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A high-school newspaper article that quoted a student's characterization of a teacher as the worst in the school was not libelous, a California appeals court has ruled.

In a unanimous decision, the three-member California Court of Appeal for the First Appellate District in San Francisco last month upheld a lower court's ruling that the student's statements were meant as6opinion, not fact.

Larry L. Moyer, a teacher at Foothill High School in Pleasanton, filed a $1-million lawsuit against the school district, the school's principal and newspaper adviser, and the students who made and reported the comments in March 1988 articles in the school newspaper In Flight.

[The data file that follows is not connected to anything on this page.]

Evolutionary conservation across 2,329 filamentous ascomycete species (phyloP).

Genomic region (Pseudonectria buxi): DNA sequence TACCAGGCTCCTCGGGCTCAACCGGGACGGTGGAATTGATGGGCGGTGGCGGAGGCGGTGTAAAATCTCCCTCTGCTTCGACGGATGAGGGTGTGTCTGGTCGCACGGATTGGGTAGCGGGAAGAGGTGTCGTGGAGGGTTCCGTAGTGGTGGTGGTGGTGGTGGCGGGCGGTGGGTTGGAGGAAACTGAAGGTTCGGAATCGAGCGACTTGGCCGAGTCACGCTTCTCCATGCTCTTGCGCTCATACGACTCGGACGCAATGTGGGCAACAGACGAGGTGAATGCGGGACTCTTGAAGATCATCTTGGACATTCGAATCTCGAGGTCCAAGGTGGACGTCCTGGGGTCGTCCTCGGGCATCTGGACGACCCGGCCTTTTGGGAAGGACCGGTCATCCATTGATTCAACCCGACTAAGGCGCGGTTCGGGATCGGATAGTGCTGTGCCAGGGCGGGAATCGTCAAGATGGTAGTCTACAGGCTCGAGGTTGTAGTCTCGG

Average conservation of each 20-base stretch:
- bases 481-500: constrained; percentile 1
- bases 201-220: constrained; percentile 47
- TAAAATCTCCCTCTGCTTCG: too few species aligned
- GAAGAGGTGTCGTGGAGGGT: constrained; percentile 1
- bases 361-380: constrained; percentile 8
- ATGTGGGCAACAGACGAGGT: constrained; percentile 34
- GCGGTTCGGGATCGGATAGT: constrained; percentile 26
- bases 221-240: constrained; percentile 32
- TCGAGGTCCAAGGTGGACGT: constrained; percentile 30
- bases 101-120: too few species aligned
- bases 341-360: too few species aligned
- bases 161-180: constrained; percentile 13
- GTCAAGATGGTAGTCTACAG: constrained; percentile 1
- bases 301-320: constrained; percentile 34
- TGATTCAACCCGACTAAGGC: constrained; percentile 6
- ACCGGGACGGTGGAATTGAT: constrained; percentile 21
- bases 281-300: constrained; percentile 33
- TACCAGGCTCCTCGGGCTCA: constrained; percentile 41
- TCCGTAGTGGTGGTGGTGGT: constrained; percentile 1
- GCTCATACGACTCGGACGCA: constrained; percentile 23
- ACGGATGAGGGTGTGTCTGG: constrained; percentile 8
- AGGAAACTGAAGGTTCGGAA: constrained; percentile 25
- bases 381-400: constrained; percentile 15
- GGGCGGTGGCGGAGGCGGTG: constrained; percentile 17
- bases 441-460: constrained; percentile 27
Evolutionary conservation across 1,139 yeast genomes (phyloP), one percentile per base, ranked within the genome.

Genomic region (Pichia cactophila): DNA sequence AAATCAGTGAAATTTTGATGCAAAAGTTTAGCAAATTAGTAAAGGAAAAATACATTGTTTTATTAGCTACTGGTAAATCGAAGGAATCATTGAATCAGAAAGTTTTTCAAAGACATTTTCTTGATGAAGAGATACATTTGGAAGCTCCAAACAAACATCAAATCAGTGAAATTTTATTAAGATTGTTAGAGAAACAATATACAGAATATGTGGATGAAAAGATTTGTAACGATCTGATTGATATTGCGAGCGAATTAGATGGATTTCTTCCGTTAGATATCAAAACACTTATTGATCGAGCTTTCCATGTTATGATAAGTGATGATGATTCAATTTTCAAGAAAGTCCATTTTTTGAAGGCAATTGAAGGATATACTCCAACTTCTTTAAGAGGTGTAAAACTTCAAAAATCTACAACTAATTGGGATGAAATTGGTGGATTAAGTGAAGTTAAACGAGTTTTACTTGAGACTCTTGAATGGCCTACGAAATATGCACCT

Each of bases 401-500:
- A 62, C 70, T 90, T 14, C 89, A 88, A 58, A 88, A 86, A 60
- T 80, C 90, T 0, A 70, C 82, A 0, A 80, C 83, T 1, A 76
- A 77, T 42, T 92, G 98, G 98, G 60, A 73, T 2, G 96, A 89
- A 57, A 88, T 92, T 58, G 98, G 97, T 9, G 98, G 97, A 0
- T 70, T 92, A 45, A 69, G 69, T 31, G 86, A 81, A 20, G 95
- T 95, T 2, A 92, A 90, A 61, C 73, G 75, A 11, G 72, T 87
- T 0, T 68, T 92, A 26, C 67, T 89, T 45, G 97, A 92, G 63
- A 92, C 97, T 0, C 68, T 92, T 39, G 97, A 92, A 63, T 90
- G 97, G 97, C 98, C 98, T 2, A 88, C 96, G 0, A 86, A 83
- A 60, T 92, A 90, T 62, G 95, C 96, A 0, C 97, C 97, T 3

The original article, and a follow-up story, quoted a student calling Mr. Moyer a "babbler" and "the worst teacher at F.H.S."

In its decision, the appeals court said the "worst teacher" statement "was simply an expression of anger or disgust on the student-speaker's part."

Similarly, the court found the "babbler" statement "a form of exaggerated expression conveying the student-speaker's disapproval of [Mr. Moyer's] teaching or speaking style."

Robert Links, a lawyer for one of the student journalists, hailed the ruling.

"In essence they're saying that even a little newspaper like In Flight can be as important as The New York Times," he said.

Mr. Moyer has not yet decided whether to appeal the ruling, his lawyer, Rita Rowland, said last week.

"We were very disappointed," she said, adding that it was a "sad decision for teachers."

Vol. 10, Issue 15

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